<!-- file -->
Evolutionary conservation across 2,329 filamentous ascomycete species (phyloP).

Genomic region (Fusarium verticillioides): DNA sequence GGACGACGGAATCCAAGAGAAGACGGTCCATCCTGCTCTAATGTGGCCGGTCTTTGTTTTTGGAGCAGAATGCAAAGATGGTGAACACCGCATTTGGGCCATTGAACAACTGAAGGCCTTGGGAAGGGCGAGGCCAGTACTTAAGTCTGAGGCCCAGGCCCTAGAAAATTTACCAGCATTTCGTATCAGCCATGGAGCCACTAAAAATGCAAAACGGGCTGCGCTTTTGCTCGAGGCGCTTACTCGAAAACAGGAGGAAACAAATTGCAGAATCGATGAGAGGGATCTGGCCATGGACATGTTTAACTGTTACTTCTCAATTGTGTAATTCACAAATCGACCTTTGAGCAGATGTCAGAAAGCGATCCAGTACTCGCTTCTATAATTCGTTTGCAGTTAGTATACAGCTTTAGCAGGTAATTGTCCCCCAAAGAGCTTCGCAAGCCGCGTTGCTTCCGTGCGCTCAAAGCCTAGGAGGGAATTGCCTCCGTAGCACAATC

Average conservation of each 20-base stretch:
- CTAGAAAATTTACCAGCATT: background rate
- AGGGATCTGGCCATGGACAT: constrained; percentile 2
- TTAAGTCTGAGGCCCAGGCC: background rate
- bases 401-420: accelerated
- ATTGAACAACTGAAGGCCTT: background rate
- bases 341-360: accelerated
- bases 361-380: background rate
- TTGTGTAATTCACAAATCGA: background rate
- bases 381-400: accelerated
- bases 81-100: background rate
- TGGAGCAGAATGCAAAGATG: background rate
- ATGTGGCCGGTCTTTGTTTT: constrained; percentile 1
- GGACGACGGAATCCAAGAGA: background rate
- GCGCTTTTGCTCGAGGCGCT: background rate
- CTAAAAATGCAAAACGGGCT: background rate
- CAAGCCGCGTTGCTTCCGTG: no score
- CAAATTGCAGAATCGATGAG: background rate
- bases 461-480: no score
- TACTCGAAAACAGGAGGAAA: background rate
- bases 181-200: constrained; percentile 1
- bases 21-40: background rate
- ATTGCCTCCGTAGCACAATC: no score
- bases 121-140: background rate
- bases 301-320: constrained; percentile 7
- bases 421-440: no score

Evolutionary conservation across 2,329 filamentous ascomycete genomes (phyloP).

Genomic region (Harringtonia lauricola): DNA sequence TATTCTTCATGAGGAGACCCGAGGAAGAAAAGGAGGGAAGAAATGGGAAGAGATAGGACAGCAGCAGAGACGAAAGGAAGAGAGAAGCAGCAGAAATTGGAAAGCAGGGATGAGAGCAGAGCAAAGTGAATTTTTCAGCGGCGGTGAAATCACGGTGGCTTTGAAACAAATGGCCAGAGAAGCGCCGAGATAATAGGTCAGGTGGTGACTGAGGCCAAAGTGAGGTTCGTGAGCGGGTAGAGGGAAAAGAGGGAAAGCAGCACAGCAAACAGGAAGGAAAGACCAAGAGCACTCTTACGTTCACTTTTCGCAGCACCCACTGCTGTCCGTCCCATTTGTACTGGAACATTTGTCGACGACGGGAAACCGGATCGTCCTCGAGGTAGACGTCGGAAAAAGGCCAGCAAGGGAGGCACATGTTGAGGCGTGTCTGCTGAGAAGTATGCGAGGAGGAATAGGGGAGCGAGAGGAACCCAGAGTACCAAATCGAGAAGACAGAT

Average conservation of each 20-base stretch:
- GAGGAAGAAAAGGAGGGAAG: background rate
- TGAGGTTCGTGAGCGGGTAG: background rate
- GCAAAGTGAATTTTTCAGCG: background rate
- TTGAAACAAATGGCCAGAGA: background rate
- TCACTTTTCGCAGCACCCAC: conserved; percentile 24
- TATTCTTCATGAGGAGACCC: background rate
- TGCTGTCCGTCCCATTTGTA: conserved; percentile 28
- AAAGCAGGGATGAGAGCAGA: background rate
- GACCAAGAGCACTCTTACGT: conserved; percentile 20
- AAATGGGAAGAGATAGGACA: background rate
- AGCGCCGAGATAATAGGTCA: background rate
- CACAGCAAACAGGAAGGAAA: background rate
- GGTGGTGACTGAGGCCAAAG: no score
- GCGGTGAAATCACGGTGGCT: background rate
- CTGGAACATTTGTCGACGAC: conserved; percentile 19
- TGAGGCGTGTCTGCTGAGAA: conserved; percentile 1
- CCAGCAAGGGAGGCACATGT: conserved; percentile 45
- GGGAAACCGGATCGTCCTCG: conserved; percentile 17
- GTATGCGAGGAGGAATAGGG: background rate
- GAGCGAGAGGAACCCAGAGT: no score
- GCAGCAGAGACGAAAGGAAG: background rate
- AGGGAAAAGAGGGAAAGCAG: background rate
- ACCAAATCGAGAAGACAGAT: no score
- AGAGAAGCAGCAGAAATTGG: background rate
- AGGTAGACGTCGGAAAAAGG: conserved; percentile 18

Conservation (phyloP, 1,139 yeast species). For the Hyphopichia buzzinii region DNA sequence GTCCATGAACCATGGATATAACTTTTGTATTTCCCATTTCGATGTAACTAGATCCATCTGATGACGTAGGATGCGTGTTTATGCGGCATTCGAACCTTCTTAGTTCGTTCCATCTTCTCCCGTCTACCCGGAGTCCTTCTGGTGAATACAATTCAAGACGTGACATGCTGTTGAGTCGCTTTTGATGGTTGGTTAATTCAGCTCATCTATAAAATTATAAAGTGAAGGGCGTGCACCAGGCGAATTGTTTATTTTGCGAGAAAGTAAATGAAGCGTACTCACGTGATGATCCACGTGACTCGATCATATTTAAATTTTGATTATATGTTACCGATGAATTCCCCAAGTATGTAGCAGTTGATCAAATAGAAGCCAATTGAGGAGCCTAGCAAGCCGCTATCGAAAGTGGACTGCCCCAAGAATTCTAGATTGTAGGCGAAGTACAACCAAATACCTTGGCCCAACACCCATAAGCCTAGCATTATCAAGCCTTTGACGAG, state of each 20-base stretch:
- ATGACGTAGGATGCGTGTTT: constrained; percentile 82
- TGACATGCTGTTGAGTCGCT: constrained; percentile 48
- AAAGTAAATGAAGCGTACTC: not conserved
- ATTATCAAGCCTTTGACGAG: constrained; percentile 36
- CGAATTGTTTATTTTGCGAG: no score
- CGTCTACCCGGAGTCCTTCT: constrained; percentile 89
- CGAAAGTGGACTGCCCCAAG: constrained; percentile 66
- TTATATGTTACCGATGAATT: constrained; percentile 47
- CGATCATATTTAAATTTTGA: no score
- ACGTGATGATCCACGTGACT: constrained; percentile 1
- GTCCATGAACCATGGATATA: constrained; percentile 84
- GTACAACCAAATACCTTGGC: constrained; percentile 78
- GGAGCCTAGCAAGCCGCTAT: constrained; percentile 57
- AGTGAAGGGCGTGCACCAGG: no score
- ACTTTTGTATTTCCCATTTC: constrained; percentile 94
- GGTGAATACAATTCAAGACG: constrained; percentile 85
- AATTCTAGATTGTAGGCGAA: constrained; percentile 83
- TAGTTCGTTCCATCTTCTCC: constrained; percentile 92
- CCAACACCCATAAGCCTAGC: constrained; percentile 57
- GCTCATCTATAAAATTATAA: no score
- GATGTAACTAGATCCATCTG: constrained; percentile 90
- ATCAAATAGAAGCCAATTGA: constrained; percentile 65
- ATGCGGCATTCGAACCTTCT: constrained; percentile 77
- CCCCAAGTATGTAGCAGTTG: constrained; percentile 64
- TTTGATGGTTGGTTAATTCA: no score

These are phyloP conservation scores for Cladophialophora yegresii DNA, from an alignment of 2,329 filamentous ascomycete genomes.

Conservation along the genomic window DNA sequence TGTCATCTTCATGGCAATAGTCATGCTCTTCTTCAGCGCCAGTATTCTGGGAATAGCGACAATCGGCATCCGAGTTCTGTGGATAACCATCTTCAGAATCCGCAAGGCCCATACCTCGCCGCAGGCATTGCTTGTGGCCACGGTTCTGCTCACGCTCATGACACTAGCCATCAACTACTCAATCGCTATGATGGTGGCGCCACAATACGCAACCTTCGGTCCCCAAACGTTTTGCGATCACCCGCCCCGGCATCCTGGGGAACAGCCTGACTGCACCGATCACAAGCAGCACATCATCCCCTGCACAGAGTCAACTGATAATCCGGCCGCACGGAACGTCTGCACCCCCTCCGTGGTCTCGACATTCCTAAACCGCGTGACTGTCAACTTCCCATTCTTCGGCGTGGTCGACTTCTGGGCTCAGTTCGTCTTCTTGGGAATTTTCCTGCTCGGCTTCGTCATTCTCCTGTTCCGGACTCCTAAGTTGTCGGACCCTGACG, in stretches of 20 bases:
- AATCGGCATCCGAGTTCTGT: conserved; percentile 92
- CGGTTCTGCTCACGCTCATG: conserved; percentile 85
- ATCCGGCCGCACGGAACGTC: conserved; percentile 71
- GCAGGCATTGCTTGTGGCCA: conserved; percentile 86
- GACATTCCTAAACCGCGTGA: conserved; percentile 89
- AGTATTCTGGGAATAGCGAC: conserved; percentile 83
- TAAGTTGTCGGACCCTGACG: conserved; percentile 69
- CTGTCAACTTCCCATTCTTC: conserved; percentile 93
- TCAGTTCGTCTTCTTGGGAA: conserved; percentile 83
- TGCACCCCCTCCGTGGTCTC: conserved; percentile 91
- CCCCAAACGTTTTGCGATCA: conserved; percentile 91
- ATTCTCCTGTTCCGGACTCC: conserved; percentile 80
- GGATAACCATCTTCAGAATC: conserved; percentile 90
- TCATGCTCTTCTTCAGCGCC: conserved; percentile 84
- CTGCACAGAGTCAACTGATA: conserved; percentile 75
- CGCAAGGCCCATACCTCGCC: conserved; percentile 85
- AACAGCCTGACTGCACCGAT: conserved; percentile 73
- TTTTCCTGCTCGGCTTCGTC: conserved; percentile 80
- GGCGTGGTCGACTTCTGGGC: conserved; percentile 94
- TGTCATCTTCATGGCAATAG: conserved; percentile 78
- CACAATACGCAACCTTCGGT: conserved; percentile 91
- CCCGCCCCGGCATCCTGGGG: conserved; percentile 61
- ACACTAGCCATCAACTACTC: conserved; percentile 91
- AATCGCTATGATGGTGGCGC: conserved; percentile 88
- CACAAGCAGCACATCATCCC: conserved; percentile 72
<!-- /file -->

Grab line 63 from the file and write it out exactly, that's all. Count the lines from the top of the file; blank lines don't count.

- CGTCTACCCGGAGTCCTTCT: constrained; percentile 89